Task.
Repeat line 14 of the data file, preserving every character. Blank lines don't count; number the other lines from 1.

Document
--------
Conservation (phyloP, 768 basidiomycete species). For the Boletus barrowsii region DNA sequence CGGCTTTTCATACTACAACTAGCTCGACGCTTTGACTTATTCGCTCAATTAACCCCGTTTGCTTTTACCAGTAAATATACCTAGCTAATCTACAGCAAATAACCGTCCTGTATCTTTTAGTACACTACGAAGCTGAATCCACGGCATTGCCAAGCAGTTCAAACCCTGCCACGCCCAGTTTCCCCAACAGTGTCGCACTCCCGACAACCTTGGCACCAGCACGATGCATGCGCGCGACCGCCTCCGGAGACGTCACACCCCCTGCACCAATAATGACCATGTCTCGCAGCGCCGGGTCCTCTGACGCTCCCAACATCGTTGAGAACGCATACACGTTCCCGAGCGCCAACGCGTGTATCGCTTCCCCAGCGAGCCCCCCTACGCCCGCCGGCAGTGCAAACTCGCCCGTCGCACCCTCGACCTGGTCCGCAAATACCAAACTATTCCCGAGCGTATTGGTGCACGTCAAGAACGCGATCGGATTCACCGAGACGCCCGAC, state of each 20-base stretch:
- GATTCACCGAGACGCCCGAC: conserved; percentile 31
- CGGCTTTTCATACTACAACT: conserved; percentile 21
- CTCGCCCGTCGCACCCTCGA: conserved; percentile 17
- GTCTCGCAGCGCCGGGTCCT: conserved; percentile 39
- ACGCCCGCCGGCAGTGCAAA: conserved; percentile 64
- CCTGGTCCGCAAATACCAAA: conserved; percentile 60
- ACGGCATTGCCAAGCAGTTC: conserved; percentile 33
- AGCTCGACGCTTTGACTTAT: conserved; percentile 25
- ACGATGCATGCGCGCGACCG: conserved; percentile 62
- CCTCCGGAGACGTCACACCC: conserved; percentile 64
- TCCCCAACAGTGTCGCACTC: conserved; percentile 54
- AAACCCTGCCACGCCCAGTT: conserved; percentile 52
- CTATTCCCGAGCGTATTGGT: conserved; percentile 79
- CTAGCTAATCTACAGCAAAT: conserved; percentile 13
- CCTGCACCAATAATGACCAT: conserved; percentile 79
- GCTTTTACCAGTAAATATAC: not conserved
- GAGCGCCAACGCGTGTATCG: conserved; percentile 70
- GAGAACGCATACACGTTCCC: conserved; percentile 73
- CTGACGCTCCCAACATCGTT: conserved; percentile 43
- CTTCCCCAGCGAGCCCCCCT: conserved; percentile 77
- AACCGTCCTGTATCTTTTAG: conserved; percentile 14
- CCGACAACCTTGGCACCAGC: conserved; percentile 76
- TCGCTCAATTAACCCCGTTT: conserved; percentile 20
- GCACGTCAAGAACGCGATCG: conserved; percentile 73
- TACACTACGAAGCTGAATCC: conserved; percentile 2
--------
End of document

- CTATTCCCGAGCGTATTGGT: conserved; percentile 79